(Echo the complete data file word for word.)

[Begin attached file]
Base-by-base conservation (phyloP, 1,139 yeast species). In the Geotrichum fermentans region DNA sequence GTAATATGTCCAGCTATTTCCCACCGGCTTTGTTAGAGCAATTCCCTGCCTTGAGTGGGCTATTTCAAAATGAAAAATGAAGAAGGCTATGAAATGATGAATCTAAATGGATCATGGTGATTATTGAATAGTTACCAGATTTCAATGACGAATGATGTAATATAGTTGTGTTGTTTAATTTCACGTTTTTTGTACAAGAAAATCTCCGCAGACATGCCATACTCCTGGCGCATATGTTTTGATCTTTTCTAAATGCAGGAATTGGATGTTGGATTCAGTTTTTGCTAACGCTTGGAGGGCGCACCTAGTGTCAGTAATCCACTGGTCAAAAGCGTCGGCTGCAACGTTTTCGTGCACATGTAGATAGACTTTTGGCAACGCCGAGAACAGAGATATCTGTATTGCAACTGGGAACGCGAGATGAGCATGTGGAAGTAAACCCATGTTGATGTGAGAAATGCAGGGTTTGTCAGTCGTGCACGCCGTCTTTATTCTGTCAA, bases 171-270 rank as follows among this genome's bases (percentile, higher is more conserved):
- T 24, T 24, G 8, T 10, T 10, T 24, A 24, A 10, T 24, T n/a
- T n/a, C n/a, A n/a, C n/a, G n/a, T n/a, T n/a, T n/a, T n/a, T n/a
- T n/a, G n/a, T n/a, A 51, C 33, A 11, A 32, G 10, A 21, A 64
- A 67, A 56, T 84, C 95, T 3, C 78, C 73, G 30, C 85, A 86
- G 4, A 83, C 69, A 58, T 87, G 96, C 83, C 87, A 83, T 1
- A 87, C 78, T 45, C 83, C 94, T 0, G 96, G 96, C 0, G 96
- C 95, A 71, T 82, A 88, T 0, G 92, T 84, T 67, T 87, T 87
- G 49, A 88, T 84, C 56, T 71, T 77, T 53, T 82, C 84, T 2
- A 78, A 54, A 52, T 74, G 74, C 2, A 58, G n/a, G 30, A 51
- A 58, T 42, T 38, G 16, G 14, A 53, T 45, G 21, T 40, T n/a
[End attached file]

Base-by-base conservation (phyloP, 1,139 yeast species). In the Geotrichum fermentans region DNA sequence GTAATATGTCCAGCTATTTCCCACCGGCTTTGTTAGAGCAATTCCCTGCCTTGAGTGGGCTATTTCAAAATGAAAAATGAAGAAGGCTATGAAATGATGAATCTAAATGGATCATGGTGATTATTGAATAGTTACCAGATTTCAATGACGAATGATGTAATATAGTTGTGTTGTTTAATTTCACGTTTTTTGTACAAGAAAATCTCCGCAGACATGCCATACTCCTGGCGCATATGTTTTGATCTTTTCTAAATGCAGGAATTGGATGTTGGATTCAGTTTTTGCTAACGCTTGGAGGGCGCACCTAGTGTCAGTAATCCACTGGTCAAAAGCGTCGGCTGCAACGTTTTCGTGCACATGTAGATAGACTTTTGGCAACGCCGAGAACAGAGATATCTGTATTGCAACTGGGAACGCGAGATGAGCATGTGGAAGTAAACCCATGTTGATGTGAGAAATGCAGGGTTTGTCAGTCGTGCACGCCGTCTTTATTCTGTCAA, bases 171-270 rank as follows among this genome's bases (percentile, higher is more conserved):
- T 24, T 24, G 8, T 10, T 10, T 24, A 24, A 10, T 24, T n/a
- T n/a, C n/a, A n/a, C n/a, G n/a, T n/a, T n/a, T n/a, T n/a, T n/a
- T n/a, G n/a, T n/a, A 51, C 33, A 11, A 32, G 10, A 21, A 64
- A 67, A 56, T 84, C 95, T 3, C 78, C 73, G 30, C 85, A 86
- G 4, A 83, C 69, A 58, T 87, G 96, C 83, C 87, A 83, T 1
- A 87, C 78, T 45, C 83, C 94, T 0, G 96, G 96, C 0, G 96
- C 95, A 71, T 82, A 88, T 0, G 92, T 84, T 67, T 87, T 87
- G 49, A 88, T 84, C 56, T 71, T 77, T 53, T 82, C 84, T 2
- A 78, A 54, A 52, T 74, G 74, C 2, A 58, G n/a, G 30, A 51
- A 58, T 42, T 38, G 16, G 14, A 53, T 45, G 21, T 40, T n/a